Finance Minister Ms. Nirmala Sitharaman ahead of her speech for the Budget of the fiscal year 2021-22 exclaimed how this budget would be a “never seen before budget” and we can’t help but agree with it because there have been a lot of indices of change from previous years, in lieu of revival of the economy after the worst contraction seen in more than a decade. Even though the growth path isn’t expected to be very sharp and the chances of a V shaped recovery seem a little grim at this point, any form of revival of the economy would be a sigh of relief looking at the current market and household conditions.
As is mentioned time and again, everybody becomes a Keynesian when the economy turns into a rabbit hole. Well, this is indeed a rabbit hole and we’ve all turned to the Keynesian approach, relying on the government to pitch in funds to take the economy out of this hole. One of the most important phenomena in this government contribution is the fiscal expenditure, as accounted at 9.5% in the year 2020-21, implying the government’s intention to not care about the debt GDP ratio or the credit rating right now and focusing on the economic revival, the road to which goes through more direct money pumped in by the government. The metric that explains the financial health of the economy, despite being this high, was received positively by the economists keeping in view the need of the hour. Despite the set target of 3.5%, the deficit shot up this high due to the COVID-19 pandemic’s impact on the economy- with low revenue flows, declined demand and recessing growth and the government’s stimulus to put the economy in a better position.
However, it is to be noted that the said percentage of 6.8 for the next financial year includes the off-budget borrowings, which usually aren’t counted for while calculation of the fiscal expenditure, even though they have a prominent fiscal impact. It is because this borrowing is not undertaken by the centre, but is done on their behalf- implying those borrowings are kept off the book but nevertheless have an impact on various parameters of the government funds. This includes the loans taken by public sector undertaking on Centre’s behalf or deferred payments of bills and loans by the centre. These borrowings, unlike the amount borrowed by the government from the market and the interest on it, aren’t a part of the fiscal deficit calculation usually, buy help the government to fulfil its expenditure needs.
The non-inclusion of off-budget borrowings in the budget but their speculative nature brought in a lot of questions for the government after the budget presentation of 2020-21 since the government only paid half the amount budgeted for food subsidy bill to the Food Corporation of India, while the other half was met through savings from National Small Savings Fund. Not just that, the public sector oil marketing companies (OMCs) were asked to pay for subsidised gas cylinders for Pradhan Mantri Ujjwala Yojna beneficiaries back in the day. This raised questions as to what the actual number of borrowings by the government was, so the economist could assess data and create models and solutions more accurately, while traders could correctly assess the country’s financial position. Given a large number of different sources for off-budget borrowing, the true debt becomes very difficult to calculate, giving the government a free pass to manipulate the record and thus, issues were raised about their non-transparent nature.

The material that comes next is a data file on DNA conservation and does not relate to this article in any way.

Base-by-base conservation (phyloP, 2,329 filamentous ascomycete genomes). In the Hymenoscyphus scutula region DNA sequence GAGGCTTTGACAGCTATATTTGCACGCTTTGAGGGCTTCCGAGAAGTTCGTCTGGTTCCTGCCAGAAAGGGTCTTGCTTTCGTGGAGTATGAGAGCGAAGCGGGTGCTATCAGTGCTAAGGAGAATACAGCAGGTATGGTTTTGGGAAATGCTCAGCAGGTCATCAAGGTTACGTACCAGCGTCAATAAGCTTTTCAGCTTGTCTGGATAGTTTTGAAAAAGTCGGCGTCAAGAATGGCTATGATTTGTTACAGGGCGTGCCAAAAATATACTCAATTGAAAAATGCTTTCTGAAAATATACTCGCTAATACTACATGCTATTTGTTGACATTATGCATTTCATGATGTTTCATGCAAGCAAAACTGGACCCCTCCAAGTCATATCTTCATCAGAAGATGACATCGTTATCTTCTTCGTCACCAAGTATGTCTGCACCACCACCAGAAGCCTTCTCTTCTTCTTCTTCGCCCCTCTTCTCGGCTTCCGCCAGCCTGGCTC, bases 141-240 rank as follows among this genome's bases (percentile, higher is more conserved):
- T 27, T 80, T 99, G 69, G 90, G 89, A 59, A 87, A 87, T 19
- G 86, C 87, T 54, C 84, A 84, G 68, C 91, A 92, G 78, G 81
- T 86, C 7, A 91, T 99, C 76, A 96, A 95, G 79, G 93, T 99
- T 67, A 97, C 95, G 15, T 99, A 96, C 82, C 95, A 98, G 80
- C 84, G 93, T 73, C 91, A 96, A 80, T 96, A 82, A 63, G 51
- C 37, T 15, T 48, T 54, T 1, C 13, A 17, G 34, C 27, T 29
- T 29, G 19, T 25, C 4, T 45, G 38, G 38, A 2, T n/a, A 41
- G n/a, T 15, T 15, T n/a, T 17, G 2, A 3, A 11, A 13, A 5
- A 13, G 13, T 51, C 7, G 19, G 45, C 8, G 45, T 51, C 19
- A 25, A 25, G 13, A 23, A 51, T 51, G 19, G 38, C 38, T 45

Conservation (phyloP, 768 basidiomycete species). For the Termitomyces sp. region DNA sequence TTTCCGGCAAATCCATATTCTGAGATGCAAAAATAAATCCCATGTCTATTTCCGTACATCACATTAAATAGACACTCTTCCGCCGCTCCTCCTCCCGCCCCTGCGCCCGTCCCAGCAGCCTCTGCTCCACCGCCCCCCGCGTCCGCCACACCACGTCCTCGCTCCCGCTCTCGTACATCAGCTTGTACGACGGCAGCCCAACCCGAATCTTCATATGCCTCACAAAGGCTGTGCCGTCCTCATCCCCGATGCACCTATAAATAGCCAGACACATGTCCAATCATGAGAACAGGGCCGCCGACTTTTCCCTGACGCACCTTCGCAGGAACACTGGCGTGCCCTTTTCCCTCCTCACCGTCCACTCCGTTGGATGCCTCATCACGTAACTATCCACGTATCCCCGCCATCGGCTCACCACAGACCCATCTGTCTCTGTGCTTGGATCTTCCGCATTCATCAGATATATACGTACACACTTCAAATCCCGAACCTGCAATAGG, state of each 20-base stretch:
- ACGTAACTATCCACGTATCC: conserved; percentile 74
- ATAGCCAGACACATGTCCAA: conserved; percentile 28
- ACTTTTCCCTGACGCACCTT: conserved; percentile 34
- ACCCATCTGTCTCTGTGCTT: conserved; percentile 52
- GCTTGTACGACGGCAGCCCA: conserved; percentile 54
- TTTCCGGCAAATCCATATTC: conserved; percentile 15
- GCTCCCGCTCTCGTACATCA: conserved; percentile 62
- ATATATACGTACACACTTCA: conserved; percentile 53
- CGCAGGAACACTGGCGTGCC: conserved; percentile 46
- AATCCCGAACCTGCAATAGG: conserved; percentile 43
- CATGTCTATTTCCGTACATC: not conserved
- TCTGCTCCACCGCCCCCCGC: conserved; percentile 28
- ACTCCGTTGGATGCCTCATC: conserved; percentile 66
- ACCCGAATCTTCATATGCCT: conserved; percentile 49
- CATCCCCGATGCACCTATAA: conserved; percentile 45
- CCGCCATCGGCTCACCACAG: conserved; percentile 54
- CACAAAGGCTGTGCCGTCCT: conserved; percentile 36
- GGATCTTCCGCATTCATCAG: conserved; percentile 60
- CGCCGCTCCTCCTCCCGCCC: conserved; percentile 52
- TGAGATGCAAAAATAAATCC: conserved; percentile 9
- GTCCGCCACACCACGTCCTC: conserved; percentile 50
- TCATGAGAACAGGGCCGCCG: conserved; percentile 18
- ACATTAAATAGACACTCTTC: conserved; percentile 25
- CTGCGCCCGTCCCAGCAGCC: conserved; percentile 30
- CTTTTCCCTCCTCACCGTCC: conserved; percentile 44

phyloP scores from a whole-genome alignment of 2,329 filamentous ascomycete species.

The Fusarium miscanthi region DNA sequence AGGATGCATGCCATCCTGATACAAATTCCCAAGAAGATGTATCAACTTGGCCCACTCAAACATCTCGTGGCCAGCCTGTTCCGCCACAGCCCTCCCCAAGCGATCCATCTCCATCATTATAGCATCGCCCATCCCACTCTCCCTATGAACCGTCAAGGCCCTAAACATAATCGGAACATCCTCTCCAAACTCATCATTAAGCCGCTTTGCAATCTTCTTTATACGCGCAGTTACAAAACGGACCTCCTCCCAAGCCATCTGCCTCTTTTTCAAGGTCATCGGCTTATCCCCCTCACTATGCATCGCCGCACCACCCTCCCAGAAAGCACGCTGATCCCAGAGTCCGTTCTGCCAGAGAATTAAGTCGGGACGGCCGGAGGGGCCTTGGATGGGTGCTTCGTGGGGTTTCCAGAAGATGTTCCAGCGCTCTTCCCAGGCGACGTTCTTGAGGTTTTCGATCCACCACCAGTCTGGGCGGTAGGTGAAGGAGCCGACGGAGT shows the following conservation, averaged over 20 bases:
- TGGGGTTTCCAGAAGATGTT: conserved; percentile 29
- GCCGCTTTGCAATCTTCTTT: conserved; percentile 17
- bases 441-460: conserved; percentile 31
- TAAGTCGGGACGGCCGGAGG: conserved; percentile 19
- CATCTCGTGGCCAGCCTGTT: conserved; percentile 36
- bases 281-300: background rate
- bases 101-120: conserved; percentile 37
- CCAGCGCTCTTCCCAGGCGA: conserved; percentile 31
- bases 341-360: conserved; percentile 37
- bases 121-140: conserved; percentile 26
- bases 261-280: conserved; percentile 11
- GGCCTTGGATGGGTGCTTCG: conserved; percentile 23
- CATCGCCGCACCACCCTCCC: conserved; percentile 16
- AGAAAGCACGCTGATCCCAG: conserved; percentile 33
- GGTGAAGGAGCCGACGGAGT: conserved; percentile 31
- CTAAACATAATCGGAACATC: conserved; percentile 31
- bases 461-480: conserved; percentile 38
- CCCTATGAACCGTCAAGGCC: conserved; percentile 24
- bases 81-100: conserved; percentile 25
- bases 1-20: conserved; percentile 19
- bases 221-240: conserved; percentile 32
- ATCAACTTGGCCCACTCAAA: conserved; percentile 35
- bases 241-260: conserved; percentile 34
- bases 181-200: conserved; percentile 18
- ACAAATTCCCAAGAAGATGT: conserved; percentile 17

As a result, the government brought in transparency in off-budget borrowings and the numbers presented are thus, more accurate and reliable, since the government did away with the loans from the National Small Savings Fund to the Food Corporation of India (FCI). The government has thus claimed to pay off its arrears to the Food Corporation of India and other public sector undertakings that borrowed on government’s behalf, without the money being counted in the fiscal deficit calculation in the last year’s budget. This off-budget borrowing, which is now included in the deficit calculation of next year, was kept off the books from last year’s deficit calculation of 9.5%, an addition of which would take the amount close to over 10%. This event would have been a rarity, especially after the advent of Fiscal responsibility and Budget Management act, but again this pandemic in itself is a rare feat. This reminds me, there is no mention of the Fiscal responsibility and Budget Management Act in the budget 2021-22, leaving an interesting stone to uncover in the near future.
However, it is also to be noted that the extra-budgetary resources, which are predicted to fall to Rs 30,000 crore in the coming financial year, would increase the deficit amount to 6.9% for the next financial year. The finance minister in her speech for the budget of 2021-22 explained this transaction of off-budget borrowings as “Taking a step further in this direction, I propose to discontinue the NSSF loan to FCI for food subsidy,”.
Economists and experts see this inclusion as a step towards more transparency in the government’s fiscal accountability and would help ensure better policies and schemes keeping in view all the required parameters. However, if the amount of fiscal deficit for the next year despite being higher than expectations but also including the amount of the off-budget borrowing would be sufficient enough to stimulate the otherwise grim economy is yet to be seen.